Can Anything About the Pfizer Vaccine Trial be Trusted?

In a recent article in the BMJ, a whistle-blower exposed serious problems she had observed first-hand in the Pfizer vaccine trial in Texas.

A regional director who was employed at the research organisation Ventavia Research Group has told the BMJ that the company falsified data, unblinded patients, employed inadequately trained vaccinators, and was slow to follow up on adverse events reported in Pfizer’s pivotal phase III trial. Staff who conducted quality control checks were overwhelmed by the volume of problems they were finding. After repeatedly notifying Ventavia of these problems, the regional director, Brook Jackson, emailed a complaint to the US Food and Drug Administration (FDA). Ventavia fired her later the same day. Jackson has provided the BMJ with dozens of internal company documents, photos, audio recordings, and emails.

Another Ventavia employee said of the data the company generated for the Pfizer trial: “I don’t think it was good clean data. It’s a crazy mess.”

The six-month trial results for the Pfizer vaccine have now been published in the New England Journal of Medicine. These findings, the researchers note, “contributed to the full approval of BNT162b2 [the Pfizer vaccine] in the United States”. A close inspection of the study, however, reveals a number of problems that raise serious questions about the reliability of its findings, as well as about the safety of the vaccine.

Here is the graph of cumulative incidence for the two trial arms, vaccine and placebo, over the six months of the study period, showing how the symptomatic Covid PCR-positives added up following receipt of the first dose.

The first curious feature is that vaccine efficacy abruptly kicks in on day 12 after the first dose. Prior to that it’s near zero (18.2%), as expected, but then all of a sudden incidence in the vaccinated arm grinds almost to a halt and the vaccine efficacy leaps to 91.7% and stays there. Second doses were given at 21 days, but there is no sign of (or room for) an uplift in efficacy at that point. This high efficacy of a first dose at day 12 is in conflict with the results of a real-world mass observational study in Israel covering a similar time period (December 20th to February 1st), which found vaccine effectiveness against symptomatic Covid for days 14-20 after the first dose to be just 57%.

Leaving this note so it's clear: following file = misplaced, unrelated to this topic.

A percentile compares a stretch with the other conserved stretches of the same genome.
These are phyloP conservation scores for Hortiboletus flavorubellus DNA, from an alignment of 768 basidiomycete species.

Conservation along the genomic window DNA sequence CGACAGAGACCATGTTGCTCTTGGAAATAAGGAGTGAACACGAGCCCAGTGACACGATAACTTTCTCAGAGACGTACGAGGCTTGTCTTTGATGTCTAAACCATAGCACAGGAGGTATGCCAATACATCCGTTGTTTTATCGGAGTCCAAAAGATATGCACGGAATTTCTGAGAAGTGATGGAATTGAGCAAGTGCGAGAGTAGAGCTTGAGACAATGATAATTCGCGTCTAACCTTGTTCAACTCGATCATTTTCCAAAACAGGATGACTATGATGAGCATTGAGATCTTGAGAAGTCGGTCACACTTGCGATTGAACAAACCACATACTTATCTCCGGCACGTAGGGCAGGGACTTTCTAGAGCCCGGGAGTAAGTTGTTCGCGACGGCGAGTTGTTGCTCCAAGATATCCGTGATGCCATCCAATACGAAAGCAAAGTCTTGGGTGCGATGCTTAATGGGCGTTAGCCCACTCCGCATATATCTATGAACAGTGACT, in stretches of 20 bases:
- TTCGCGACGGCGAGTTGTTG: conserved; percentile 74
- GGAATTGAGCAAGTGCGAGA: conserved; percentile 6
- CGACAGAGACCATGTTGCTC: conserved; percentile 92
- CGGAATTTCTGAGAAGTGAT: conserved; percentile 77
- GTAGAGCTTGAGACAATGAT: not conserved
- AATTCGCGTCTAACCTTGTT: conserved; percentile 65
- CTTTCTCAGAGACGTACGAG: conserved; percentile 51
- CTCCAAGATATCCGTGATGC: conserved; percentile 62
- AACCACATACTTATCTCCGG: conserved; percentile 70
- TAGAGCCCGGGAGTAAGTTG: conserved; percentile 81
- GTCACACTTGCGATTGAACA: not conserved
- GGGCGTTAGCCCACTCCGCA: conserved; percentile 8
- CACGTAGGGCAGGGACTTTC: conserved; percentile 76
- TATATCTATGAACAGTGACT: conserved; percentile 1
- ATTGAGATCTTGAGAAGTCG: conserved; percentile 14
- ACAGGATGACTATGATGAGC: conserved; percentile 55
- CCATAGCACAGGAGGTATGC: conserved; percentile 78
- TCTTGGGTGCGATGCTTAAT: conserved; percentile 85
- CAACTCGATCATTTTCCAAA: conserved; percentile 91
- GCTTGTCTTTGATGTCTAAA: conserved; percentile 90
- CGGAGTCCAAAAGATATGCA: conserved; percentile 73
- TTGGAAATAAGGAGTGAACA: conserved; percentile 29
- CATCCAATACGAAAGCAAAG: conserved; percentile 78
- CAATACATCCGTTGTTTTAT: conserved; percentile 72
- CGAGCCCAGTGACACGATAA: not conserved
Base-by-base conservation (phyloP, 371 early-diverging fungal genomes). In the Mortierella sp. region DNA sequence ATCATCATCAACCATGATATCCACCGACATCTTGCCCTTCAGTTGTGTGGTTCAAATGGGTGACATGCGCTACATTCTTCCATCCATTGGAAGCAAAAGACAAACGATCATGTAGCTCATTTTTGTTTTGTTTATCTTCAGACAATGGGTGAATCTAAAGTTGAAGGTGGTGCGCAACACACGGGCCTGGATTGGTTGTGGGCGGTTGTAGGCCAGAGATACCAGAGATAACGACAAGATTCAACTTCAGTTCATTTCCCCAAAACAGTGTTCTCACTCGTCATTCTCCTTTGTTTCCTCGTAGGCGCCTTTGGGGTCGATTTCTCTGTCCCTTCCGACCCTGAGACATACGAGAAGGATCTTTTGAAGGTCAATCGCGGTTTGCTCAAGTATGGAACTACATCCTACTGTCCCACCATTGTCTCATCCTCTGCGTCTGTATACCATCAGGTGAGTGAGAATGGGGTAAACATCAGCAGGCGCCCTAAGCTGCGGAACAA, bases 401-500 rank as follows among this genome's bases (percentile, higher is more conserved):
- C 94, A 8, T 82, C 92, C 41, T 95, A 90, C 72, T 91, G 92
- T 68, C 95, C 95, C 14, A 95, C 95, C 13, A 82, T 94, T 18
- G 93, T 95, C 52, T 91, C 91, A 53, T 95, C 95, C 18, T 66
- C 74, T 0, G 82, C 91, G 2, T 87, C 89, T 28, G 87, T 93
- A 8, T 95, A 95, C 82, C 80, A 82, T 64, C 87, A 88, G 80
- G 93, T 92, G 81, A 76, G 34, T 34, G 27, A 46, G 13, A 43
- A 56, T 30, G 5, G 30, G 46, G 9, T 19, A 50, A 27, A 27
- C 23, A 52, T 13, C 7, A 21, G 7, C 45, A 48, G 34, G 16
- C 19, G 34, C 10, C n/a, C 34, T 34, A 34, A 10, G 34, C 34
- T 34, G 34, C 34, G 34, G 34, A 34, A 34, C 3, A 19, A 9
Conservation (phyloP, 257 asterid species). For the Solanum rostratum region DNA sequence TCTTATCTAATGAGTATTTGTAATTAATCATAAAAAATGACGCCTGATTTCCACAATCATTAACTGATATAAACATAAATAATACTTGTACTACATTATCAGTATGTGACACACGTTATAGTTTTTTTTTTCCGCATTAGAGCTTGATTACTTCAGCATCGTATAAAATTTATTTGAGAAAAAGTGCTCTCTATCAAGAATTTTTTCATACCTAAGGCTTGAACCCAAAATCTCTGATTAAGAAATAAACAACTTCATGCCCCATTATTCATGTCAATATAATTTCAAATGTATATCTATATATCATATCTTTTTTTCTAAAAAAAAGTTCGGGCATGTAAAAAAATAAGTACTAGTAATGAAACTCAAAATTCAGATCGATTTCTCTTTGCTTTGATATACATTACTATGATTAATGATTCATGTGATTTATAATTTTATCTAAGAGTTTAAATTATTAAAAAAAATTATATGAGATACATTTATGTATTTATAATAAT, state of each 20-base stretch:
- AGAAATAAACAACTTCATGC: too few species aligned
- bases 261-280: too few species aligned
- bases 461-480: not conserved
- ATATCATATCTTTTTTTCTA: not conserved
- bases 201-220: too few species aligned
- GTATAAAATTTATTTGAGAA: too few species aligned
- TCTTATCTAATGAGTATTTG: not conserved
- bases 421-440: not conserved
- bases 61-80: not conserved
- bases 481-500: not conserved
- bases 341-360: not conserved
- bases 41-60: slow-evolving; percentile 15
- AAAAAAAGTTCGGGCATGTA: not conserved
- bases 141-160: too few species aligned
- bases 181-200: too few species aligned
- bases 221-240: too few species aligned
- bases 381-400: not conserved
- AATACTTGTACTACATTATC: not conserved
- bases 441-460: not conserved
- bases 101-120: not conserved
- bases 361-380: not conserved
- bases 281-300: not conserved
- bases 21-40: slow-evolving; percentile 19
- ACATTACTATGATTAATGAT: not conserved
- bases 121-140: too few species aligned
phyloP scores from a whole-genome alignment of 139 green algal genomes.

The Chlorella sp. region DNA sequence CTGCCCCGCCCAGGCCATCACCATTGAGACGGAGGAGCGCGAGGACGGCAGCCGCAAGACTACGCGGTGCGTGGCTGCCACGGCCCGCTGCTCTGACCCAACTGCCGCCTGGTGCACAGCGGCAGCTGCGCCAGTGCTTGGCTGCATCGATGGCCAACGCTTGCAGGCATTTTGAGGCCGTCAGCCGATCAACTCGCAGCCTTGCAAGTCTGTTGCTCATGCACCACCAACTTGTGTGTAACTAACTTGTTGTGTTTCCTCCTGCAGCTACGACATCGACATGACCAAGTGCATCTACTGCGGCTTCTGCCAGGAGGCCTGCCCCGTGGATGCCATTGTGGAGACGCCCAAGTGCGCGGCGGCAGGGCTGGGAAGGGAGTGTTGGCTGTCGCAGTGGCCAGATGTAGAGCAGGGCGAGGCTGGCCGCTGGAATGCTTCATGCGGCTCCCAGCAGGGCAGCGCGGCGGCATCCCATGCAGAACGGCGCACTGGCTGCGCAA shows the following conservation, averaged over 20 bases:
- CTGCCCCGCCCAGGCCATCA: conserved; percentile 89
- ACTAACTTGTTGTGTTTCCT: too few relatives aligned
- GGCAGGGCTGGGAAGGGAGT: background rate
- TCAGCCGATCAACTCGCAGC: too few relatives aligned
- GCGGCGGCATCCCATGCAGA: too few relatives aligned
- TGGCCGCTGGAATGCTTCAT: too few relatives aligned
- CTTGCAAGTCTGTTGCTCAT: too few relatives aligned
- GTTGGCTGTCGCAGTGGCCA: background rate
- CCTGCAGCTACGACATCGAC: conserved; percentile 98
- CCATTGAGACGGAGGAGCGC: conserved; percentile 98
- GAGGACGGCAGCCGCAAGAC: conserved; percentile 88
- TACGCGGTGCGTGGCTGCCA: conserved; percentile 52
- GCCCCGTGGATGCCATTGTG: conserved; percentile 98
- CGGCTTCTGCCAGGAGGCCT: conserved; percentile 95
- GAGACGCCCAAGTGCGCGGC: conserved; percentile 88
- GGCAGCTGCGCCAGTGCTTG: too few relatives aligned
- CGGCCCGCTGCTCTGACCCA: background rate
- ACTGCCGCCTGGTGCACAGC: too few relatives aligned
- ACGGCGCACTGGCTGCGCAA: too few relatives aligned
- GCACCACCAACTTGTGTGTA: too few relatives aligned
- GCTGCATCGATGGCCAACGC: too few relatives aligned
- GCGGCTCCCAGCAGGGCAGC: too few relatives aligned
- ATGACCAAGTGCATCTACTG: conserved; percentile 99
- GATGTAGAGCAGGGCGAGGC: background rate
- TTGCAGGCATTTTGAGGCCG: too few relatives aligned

The trial study authors note that vaccine efficacy drops to 83.7% after 4-6 months, a fall of around 3% per month. Where, though, is the sharper decline seen in other studies, such as those from Sweden and Qatar? Is it because the study period ends on March 13th 2021, so pre-dates not only Delta but also Alpha in the countries where the trial was being carried out (mainly USA, Brazil and Argentina)? It’s worth noting that during the observational study period Israel did have a high prevalence of Alpha. If this is part of the reason for the discrepancy, it calls into question how applicable the findings are to the present context where Delta dominates.

Unfortunately, the trial can no longer help to answer these questions as, the authors explain, “most participants who initially received placebo have now been immunised with BNT162b2, ending the placebo-controlled period of the trial”.

Another question is why the severe cases (marked in black on the chart above) are not evenly distributed. Why do they appear in clumps with gaps, when the other symptomatic infections increase evenly? Also, there is only one severe case in the vaccine arm and 30 in the placebo arm (giving a reported efficacy against severe disease of 96.7%). Yet three of the severe cases in the placebo arm occurred in the first 12 days after the first dose, before the vaccine is supposed to start working and when there is no difference in the numbers of non-severe cases. Why then are there no severe cases in the vaccine arm in that period? Why, also, is the ratio of deaths in the two arms one-to-two (vaccine to placebo) but the ratio of severe cases one-to-30?